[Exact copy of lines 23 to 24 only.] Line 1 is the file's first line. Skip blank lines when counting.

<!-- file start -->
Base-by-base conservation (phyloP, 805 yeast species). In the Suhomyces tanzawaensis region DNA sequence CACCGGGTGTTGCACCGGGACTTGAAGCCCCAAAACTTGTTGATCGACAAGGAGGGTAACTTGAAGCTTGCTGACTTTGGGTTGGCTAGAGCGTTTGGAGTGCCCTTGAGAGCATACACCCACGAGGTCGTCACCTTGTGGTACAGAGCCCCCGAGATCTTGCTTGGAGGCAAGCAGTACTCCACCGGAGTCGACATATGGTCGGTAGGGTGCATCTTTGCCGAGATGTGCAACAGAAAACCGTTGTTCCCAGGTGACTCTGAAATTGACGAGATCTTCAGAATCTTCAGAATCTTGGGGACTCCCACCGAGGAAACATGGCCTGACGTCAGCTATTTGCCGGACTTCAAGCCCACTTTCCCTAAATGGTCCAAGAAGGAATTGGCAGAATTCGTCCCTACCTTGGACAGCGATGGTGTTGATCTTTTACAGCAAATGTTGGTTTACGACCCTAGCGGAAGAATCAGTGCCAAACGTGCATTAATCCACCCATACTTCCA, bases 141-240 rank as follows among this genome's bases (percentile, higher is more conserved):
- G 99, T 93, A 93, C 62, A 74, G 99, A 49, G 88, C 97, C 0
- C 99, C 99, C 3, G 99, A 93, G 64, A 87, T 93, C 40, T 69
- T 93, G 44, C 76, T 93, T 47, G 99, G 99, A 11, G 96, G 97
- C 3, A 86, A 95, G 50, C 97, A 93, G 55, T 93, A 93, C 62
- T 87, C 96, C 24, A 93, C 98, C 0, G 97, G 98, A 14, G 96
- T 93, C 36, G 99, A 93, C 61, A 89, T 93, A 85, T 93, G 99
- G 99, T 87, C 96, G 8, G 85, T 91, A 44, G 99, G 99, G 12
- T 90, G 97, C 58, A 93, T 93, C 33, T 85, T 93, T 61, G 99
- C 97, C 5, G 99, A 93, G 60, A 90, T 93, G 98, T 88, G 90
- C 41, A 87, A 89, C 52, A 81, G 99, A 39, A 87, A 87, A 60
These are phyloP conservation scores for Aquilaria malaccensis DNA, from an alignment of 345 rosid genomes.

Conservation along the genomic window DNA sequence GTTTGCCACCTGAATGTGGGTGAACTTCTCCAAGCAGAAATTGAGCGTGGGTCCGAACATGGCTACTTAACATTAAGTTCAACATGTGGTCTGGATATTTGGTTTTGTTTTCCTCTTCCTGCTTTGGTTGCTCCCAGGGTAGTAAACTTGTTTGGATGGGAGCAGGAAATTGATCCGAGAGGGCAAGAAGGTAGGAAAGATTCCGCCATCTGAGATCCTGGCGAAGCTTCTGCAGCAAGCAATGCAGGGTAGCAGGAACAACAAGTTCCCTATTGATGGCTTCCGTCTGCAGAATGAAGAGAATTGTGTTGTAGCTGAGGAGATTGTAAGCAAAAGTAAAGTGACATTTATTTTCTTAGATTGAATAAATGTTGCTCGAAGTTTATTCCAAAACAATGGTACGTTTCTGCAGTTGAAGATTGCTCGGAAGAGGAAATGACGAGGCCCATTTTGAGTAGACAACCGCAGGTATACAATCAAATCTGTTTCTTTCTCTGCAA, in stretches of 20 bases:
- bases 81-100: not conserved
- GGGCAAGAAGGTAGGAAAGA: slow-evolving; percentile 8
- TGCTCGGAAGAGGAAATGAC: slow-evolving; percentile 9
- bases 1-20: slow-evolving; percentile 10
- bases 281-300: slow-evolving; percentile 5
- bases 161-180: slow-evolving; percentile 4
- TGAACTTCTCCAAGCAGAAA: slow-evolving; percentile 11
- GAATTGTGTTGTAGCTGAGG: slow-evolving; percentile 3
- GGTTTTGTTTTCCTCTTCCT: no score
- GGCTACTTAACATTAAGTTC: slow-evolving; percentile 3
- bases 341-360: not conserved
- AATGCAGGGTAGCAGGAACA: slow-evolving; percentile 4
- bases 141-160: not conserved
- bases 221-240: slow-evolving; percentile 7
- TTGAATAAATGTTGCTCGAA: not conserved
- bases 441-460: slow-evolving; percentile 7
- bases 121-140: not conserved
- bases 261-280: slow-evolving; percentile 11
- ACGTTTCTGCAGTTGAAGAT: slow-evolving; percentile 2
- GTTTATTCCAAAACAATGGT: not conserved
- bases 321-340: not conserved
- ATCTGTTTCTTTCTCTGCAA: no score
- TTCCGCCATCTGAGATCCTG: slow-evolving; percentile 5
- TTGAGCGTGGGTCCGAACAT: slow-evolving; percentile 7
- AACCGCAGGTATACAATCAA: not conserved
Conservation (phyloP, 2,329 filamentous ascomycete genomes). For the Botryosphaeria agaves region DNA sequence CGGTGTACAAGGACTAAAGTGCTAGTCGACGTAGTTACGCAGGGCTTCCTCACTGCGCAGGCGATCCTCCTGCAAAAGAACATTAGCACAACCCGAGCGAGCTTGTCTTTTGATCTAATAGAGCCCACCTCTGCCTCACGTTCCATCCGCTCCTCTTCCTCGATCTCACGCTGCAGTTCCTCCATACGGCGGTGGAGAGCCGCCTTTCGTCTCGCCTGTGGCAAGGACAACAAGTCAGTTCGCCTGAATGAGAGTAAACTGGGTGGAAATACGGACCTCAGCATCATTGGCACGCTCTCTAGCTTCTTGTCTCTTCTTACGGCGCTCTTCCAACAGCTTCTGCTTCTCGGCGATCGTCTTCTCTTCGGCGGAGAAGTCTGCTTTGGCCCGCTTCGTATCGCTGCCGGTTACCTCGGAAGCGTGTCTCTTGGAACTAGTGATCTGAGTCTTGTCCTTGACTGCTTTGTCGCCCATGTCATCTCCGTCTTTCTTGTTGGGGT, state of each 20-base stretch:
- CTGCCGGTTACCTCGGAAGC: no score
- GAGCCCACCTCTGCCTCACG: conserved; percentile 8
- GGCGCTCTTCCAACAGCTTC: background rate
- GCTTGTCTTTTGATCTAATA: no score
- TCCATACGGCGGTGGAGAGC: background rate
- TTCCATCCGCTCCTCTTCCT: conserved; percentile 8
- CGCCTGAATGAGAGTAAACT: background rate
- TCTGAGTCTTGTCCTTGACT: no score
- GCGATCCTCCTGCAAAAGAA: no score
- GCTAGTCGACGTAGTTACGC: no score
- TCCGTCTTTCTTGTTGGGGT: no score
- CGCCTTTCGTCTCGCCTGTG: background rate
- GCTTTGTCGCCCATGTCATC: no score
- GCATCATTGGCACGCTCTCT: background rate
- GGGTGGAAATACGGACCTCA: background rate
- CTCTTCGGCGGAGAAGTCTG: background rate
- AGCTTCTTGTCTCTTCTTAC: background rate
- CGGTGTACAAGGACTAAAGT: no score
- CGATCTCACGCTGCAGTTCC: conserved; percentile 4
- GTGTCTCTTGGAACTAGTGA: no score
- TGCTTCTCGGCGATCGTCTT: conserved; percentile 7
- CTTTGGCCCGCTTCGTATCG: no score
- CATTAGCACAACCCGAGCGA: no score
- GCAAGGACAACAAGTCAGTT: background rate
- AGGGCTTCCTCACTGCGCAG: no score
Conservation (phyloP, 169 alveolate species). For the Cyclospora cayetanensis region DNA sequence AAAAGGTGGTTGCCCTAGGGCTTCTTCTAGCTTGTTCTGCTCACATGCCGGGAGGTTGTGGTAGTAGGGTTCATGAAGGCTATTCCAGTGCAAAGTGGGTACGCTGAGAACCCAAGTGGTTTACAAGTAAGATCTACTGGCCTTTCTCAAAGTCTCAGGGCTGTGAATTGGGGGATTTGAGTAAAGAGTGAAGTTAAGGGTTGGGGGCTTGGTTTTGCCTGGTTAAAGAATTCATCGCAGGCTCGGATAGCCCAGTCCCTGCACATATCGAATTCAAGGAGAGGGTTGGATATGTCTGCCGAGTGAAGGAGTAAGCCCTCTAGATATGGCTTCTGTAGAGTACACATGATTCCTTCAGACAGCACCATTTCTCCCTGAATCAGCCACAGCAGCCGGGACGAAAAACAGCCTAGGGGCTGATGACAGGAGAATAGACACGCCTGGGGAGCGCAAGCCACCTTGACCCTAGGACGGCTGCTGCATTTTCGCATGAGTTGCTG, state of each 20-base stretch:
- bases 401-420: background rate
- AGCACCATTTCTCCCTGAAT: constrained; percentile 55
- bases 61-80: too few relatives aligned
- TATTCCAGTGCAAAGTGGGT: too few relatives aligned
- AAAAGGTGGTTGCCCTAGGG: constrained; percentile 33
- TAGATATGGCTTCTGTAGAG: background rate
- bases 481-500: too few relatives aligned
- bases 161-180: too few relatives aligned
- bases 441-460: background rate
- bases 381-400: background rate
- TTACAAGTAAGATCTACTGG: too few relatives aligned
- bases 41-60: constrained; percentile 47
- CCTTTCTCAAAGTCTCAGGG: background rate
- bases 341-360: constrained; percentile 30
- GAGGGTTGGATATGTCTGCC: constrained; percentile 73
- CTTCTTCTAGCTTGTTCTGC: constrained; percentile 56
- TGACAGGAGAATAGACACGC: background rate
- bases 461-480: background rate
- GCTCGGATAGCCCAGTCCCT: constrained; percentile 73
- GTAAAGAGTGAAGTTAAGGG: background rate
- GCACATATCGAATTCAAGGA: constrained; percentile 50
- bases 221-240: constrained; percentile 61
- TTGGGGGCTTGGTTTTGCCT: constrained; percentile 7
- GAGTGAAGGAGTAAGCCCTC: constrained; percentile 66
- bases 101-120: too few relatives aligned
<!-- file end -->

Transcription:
- GGCTACTTAACATTAAGTTC: slow-evolving; percentile 3
- bases 341-360: not conserved